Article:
Battle escalates: Marion County moves to intervene in Detroit Lake plan

September, 2018 Posted in Community, Nature, News, Other, People, Your Health
detroit-meeting

Experts with the U.S. Army Corps of Engineers discuss the controversial Detroit Lake fish project with residents at an Aug. 6 | meeting in Stayton. James Day

By James Day

The ongoing process aimed at improving fish passage and temperature control at Detroit Lake has led to a new line in the sand being drawn. The Marion County Board of Commissioners voted 2-0 on Aug. 8 to have the county counsel intervene in the lawsuit the Northwest Environmental Defense Center has filed against the U.S. Army Corps of Engineers.

The Corps is working to help solve the fish and temperature issues identified by federal fish and wildlife officials in a 2008 “biological opinion.” The lawsuits followed because the Northwest Environmental Defense Center and other groups felt the Corps was not moving fast enough.

And the commissioners – as well as the city of Salem, which also has intervened – don’t want the Corps to move at all because of the project’s economic impacts in the Santiam Canyon and on downstream water supply and agricultural concerns.

“No action, that’s the option I prefer,” veteran Commissioner Sam Brentano told Our Town. Brentano, a Sublimity resident, was joined in the vote by Kevin Cameron. Janet Carlson was not present, but Jolene Kelly, the county’s public information officer said Carlson supports the action.

The board of commissioners vote came two days after Brentano participated in a public outreach session at the Stayton Community Center that was attended by approximately 75 people. Sessions also were held Aug. 22 at the Gates Fire Hall and Aug. 23 at the Oregon Department of Fish and Wildlife in Salem.

A look at the challenge
The problem is clear: The Corps is under orders to find ways to get endangered chinook and steelhead stocks down the North Santiam River and control temperature better in the lake to boost fish survival rates.

Solutions are harder to come by as was apparent during the Corps’ Aug. 6 Stayton presentation by Jeff Ament, the project manager and Kelly Janes, an environmental resource specialist. Their briefing, which included 23 slides, took nearly an hour, and focused largely on alternatives that have been taken off the table.

While answering the hypothetical question of “what other options have you guys considered?” the big question for those in the Santiam Canyon – and downstream – is will the lake be drawn down and for how long?

Audience members chafed a bit at the length of the presentation and the fact that workshop organizers had not planned for an open question-and-answer session, which had been the process during outreach sessions during the winter. Instead, the Corps had set up tables at the rear of the room with experts standing by to talk about specific issues the project has raised.

“Are you telling us what you are doing or listening?” asked one audience member. Janes said the Corps is doing both.

Then, the audience member asked if residents can have an impact, say, by calling their Marion County commissioner.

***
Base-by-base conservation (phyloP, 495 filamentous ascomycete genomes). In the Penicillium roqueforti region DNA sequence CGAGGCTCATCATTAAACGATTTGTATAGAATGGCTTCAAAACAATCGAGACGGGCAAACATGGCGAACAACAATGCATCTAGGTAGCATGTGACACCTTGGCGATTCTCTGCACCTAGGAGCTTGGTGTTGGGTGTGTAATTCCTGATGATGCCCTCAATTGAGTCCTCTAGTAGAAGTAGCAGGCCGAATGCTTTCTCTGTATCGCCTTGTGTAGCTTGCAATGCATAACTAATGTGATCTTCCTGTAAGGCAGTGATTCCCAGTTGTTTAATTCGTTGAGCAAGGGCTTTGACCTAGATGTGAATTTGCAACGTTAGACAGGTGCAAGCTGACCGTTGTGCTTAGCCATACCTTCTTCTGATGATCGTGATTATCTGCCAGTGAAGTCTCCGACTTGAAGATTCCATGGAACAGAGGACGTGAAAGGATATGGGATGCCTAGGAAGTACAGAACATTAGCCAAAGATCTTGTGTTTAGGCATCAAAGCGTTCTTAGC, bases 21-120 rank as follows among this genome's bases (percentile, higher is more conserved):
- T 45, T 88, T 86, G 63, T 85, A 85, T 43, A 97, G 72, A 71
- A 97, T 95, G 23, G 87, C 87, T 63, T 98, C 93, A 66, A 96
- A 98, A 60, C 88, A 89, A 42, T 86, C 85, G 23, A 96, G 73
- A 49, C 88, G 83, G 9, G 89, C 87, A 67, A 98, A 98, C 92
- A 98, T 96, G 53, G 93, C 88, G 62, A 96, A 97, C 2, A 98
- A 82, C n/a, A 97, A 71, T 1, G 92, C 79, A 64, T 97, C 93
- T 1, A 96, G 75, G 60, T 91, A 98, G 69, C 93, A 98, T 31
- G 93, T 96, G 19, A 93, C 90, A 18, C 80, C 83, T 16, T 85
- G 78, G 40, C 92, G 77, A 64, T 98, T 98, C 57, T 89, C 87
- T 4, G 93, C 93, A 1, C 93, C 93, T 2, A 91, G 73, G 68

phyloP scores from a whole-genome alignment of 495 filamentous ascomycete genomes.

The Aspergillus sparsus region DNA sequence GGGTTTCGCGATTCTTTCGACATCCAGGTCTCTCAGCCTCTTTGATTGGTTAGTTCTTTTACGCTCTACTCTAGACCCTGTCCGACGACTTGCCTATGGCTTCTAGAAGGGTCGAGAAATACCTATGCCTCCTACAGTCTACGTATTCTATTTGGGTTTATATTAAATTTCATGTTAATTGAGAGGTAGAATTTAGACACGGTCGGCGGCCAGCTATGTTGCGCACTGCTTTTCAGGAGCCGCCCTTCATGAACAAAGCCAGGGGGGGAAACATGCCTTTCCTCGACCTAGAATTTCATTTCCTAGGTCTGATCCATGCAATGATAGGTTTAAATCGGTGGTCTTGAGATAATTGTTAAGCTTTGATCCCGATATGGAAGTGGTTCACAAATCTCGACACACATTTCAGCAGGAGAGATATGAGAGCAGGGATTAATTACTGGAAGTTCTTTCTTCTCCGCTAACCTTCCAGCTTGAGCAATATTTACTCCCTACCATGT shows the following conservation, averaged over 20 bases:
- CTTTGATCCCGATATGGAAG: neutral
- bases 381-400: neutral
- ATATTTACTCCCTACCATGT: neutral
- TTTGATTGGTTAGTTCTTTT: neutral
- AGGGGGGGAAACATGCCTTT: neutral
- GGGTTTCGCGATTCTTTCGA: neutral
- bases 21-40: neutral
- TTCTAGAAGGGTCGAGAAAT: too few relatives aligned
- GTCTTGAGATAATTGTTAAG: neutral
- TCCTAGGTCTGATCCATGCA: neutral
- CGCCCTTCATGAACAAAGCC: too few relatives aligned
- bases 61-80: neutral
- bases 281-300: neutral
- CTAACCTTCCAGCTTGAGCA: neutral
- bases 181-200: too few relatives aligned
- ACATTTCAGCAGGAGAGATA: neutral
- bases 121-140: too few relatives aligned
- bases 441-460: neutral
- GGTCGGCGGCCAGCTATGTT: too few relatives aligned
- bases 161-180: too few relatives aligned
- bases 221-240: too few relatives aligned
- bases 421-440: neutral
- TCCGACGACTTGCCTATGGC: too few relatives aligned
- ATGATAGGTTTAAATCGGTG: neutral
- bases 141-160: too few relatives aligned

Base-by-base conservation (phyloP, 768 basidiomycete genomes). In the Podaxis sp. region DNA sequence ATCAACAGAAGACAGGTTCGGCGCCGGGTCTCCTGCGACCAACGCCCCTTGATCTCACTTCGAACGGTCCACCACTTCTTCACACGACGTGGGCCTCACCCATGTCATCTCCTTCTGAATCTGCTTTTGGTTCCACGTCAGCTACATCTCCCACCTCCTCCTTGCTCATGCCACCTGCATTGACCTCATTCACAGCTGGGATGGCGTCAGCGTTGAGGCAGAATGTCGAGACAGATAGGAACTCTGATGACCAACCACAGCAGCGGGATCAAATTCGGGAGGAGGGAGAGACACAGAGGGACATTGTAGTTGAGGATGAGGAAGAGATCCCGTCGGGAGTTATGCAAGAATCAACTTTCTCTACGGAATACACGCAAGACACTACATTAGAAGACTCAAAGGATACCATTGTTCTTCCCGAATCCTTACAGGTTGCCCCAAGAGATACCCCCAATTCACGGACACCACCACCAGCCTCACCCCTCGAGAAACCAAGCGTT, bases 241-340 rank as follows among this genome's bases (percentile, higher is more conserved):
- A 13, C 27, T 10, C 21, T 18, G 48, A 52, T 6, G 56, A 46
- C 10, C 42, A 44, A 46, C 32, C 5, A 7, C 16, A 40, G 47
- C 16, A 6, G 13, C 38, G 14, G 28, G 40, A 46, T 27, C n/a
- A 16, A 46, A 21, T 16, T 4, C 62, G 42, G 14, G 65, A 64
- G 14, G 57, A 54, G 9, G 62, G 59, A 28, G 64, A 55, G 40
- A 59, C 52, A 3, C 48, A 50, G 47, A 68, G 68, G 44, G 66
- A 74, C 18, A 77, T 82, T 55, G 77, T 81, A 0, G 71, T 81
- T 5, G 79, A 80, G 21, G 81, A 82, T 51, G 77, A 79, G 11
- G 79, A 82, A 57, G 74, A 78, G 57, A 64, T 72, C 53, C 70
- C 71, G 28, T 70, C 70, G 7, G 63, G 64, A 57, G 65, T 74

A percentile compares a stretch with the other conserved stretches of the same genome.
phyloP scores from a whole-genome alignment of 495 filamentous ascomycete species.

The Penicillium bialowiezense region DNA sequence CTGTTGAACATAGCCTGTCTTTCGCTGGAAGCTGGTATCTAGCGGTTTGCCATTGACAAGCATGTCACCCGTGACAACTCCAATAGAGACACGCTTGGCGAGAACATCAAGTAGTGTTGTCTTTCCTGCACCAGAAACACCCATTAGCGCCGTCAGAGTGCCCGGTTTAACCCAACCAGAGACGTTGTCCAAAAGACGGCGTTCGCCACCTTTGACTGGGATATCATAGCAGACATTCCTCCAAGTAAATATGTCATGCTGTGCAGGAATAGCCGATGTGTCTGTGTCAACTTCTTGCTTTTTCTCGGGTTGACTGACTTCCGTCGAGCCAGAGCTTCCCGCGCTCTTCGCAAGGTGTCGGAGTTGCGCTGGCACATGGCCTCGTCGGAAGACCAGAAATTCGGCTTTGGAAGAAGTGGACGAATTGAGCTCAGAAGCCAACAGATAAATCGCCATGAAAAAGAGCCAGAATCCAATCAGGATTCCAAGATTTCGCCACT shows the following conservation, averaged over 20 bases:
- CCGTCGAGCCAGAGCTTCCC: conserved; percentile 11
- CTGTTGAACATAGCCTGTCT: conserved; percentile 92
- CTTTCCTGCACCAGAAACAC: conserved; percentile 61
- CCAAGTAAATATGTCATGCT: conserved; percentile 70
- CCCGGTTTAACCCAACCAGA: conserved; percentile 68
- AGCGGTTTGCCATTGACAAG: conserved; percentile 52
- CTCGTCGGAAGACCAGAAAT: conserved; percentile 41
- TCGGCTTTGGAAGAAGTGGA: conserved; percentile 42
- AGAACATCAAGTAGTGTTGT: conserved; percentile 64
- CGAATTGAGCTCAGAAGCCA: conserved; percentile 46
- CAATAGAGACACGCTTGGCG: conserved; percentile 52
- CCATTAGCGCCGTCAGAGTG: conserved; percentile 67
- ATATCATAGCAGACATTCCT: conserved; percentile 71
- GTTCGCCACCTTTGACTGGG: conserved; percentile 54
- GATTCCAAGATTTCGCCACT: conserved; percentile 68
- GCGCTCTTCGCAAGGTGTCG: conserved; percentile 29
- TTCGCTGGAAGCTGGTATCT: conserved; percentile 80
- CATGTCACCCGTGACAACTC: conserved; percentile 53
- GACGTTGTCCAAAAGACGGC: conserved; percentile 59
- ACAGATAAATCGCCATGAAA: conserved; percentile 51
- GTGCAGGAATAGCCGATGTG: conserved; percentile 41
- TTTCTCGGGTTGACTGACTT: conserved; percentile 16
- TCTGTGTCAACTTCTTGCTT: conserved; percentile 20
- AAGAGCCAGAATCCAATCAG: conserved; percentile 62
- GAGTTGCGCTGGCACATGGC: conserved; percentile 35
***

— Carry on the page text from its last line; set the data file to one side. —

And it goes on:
Whereupon Brentano, who has served on the Board of Commissioners since 2003, stood up and said:

“I am on the county commission and you are not listening. You are plowing ahead and not paying enough attention to human needs. We will throw everything at you if you don’t factor in the needs of the region. I don’t want to sound like I’m threatening you… but that’s what it is.”

Ament, who has been working on the project since the 2008 federal biological opinion, said that the Corps was “caught in the middle. We’re already being sued because we ‘aren’t going fast enough.’

“I’d like to think we are showing we are listening to what concerns there are. We’re still working on it.”

As an example of the Corps’ willingness to listen, Ament cited efforts to find alternatives to the Mongold day-use area of Detroit Lake State Park for construction staging because of the recreational impact for lake users.

“We are trying to meet the needs and minimize the impacts,” Ament sued, “and we already are being sued” by environmental groups.

During an Our Town interview after the board’s decision to intervene, Brentano continued to express his frustration over the meeting.

“The whole process was so disappointing,” he said, adding that “we’re not going to let the Corps of Engineers push this down our throats.”

Brentano also said that it was unlikely that action by the commissioners will have much impact and said that the federal delegation – Rep. Kurt Schrader and Sens. Ron Wyden and Jeff Merkley – “needs to be involved. They’ve only been monitoring so far.”

Plan background
Key elements of the Corps’ plan to date include erecting a tower that will remix the lake water to moderate the temperatures and building a fish collector barge the size of a football field to help move the fish.

Key questions that remain to be answered are whether to erect the tower in dry or wet conditions, with a higher lake level making the work riskier and costlier… and how many years the lake must be dry for the construction project. Current estimates are either one or two years.

The Corps plans to issue an environmental impact statement in the spring of 2019, with more public outreach planned. Construction could begin in 2021 on the temperature control phase of the project. The second phase, targeting downstream fish passage, would be built in the 2025-28 range.

The approximate cost of the project is $100 million to $250 million, said Tom Conning, public affairs specialist for the Crops’ Portland District. No funding sources have been revealed.

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